Remembering Radio Legend, Herb Kent “The Cool Gent”

(photo by Ken Bedford)

(photo by Ken Bedford)

Chicago radio legend Herb Kent, a fixture on radio waves for 70 years and a man who also in the Guinness Book of World Records for the Longest career as a radio DJ, died Saturday, October 22, 2016. He was 88.

Kent’s death was announced by executives at iHeartMedia’s V103 FM Chicago, where Kent worked for the past three decades. V103 has been hit hard this year with another loss of syndicated radio host, Doug Banks’ passing earlier this year. The company didn’t provide details in an online statement but said he hosted his final broadcast on Saturday morning.

Also known as “King of the Dusties,” “Herbie Baby,” and the “Mayor of Bronzeville,” Kent did his final radio broadcast Saturday morning.

“No words can express our great sense of loss,” Matt Scarano, region president of iHeartMedia Chicago, said in a statement. “Herb was an iconic talent, who for nearly 70 years entertained millions of listeners in Chicagoland and around the world. His passion for radio and work ethic was second to none as Herb worked to the very end, by hosting what unexpectedly was his final V103 broadcast on Saturday morning.

“We are so thankful for the privilege of working alongside such an historic figure as Herb Kent for the past 27 years. Our thoughts and prayers are with Herb’s family, friends, and loved ones.”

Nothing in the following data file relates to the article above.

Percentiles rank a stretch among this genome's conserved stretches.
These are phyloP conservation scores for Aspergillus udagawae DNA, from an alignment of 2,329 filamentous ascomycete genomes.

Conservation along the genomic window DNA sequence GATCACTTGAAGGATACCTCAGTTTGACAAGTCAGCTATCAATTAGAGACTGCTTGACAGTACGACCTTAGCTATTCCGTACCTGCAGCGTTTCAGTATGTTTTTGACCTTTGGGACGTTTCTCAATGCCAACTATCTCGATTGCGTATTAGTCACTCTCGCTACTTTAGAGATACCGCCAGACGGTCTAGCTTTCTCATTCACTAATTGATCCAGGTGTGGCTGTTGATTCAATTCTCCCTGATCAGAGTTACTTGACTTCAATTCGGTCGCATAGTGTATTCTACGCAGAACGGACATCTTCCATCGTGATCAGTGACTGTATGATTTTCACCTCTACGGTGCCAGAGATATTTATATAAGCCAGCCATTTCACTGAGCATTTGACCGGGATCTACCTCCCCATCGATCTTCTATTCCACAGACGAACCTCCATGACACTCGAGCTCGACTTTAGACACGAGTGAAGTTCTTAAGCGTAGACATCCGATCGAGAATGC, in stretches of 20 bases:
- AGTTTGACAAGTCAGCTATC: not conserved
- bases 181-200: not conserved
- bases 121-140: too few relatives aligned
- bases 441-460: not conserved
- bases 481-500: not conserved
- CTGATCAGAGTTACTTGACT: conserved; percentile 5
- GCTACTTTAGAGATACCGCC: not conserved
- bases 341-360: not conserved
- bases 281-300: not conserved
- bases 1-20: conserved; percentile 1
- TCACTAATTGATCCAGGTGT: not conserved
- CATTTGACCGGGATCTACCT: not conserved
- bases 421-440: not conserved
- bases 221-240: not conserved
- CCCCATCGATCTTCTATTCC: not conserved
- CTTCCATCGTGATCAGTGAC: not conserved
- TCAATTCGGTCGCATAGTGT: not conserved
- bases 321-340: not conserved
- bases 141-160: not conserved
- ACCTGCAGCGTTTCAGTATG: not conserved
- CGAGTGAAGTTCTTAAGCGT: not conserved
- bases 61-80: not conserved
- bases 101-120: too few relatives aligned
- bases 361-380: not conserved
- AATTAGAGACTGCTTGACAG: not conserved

Kent was born and raised in Chicago and his career in radio spanned 70 years, working at, WVON, WJJD and V103, where he was still working and hosted a show Saturday morning.

He said in his autobiography that even as a straight-A student at Northwestern University his professor told him he would never make it in radio because he was black.

In addition to his radio work, Kent was also active in the Civil Rights movement. He hosted a program with Stevie Wonder for Dr. Martin Luther King Jr’s last visit to Chicago.

In 1995, Kent was inducted into the Museum of Broadcasting’s Radio Hall of Fame and he also has a street named in his honor, “Herb Kent Drive,” in city’s Bronzeville neighborhood.

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